A North Texas Uber driver says she was verbally and physically attacked by passengers this spring. She's the latest to call on the company to step up driver safety, and says if they don't, she'll sue.
Uber driver Zonya Robinson said she's still haunted by the moments on March 3 when she picked up three men and one woman outside a Fort Worth hotel. The planned seven-minute ride went downhill fast.
"The guy in the front seat was requesting that I log off and perform sexual acts and he would pay me," Robinson said.
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She said no -- and said the passengers started to use racial slurs, including the "n-word," and to issue violent threats.
"From that point on I pulled over on the side of the freeway and told them I'm not going to tolerate that, you guys need to get out of the car," she said.
Robinson said Konstantino Garefos and another man threw bottles at her before she drove away, called 911, and met officers at a Texaco in Haltom City.
"He asked me to step out of the car and there was blood everywhere. The was glass in my hair, there was glass in the console, all in the door," she said.
Robinson said the bottle shattered on her hand, causing lacerations and bruising. She said she lost feeling in her middle finger.
Garefos was quickly arrested and later indicted for aggravated assault. Today, Robinson is left with medical bills and said she's still waiting on help from Uber.
"They say, 'Oh, we're going to have someone from our crisis department reach out to you.' That never happened," she said.
Sitting alongside her attorney, she urged the company to increase driver safety.
"When looking at the totality of everything, Uber needs to do a better job at protecting those drivers," said Larry Taylor Jr., managing partner at the Cochran Firm.
"They don't want you to carry mace. They don't want you to protect yourself, but they don't want to protect you either," Robinson said.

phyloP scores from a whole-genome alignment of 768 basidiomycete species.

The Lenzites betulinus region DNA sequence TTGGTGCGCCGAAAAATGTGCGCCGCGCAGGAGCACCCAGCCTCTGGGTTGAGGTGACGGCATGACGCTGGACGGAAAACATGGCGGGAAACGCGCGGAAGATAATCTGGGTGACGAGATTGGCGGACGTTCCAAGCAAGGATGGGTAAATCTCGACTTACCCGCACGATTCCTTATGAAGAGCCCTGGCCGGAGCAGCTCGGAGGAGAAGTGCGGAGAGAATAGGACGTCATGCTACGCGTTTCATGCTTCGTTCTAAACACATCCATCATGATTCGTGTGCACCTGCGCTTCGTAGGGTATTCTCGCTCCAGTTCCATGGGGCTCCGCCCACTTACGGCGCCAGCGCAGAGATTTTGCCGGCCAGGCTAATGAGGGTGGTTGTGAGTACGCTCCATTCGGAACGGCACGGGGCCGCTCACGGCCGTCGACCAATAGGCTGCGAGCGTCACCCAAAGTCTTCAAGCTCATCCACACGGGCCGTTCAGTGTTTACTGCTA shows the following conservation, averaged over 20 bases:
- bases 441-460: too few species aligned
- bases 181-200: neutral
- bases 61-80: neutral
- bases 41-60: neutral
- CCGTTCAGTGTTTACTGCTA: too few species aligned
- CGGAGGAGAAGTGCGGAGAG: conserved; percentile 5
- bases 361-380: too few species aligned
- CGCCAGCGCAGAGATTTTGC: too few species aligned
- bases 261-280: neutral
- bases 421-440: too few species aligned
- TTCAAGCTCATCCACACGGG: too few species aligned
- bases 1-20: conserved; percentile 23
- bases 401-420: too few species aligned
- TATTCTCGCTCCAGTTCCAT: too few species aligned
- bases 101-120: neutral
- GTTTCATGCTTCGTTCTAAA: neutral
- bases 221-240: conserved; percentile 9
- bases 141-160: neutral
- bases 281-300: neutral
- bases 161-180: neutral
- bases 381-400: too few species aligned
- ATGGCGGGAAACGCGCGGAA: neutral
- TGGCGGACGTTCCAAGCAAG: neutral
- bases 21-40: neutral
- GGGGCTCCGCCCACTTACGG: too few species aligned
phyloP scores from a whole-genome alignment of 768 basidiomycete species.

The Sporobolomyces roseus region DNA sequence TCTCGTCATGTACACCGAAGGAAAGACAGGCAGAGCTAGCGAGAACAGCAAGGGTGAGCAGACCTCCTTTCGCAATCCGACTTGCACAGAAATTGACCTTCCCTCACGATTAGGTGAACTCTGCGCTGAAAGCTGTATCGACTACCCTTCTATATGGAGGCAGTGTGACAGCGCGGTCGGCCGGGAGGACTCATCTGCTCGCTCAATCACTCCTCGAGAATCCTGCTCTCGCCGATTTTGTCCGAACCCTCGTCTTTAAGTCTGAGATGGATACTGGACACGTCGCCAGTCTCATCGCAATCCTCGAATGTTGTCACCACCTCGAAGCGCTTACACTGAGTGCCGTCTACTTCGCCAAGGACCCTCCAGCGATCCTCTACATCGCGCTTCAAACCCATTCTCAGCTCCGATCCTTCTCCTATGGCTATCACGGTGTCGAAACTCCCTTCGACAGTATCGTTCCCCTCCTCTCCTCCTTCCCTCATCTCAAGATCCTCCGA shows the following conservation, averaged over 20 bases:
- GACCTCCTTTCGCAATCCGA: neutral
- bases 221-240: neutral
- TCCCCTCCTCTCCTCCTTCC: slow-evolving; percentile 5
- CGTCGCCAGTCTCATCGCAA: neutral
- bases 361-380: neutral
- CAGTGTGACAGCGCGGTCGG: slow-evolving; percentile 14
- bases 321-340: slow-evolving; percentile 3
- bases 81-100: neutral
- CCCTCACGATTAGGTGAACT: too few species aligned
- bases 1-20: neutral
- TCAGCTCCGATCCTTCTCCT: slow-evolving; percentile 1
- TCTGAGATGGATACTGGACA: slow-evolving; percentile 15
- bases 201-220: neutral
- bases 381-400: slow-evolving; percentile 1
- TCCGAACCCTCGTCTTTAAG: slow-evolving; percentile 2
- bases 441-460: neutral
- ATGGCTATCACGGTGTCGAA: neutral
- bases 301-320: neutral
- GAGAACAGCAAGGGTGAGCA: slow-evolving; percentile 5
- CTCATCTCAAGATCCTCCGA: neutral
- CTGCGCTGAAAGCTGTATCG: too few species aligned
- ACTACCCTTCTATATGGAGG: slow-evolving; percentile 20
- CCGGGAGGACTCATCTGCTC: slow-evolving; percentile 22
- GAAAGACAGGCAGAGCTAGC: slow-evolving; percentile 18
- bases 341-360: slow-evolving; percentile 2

Right now, Uber offers a two-way rating system, GPS tracking and an in-app emergency assistance button, but she said it's not enough.
"In a situation like that, you're not looking for a button on an app, you're thinking, 'Call 911,'" she said.
She said she wanted to see recent commitments to rider safety matched with concern for those behind the wheel.
Robinson and her attorney urged Tarrant County to charge the second man involved. So far, he's been "no billed." They said if Uber doesn't make things right, they'll file a lawsuit in the next 30 to 45 days.
NBC 5 reached out to Uber and received this following statement in response.
“Violence has no place anywhere and what's been described is unacceptable. Our team has been in contact with Ms. Robinson and following her reports, we permanently banned the rider accounts from the Uber app.
We will fully cooperate with law enforcement and will provide information to them that would be helpful for an investigation.”
The company also shared this information for drivers:
• Uber has a team dedicated 24/7 to investigate specific reports and will remove an individual's access to the app if they violate Uber's Community Guidelines.
• Uber is deeply committed to the safety of drivers on the Uber app.
• They have many of the same transparency and accountability features that riders do, such as feedback and ratings for every trip. There is a GPS record of each trip.
• New features: Read this blog post for an overview of the latest features for drivers including our emergency button and in-app Insurance Hub.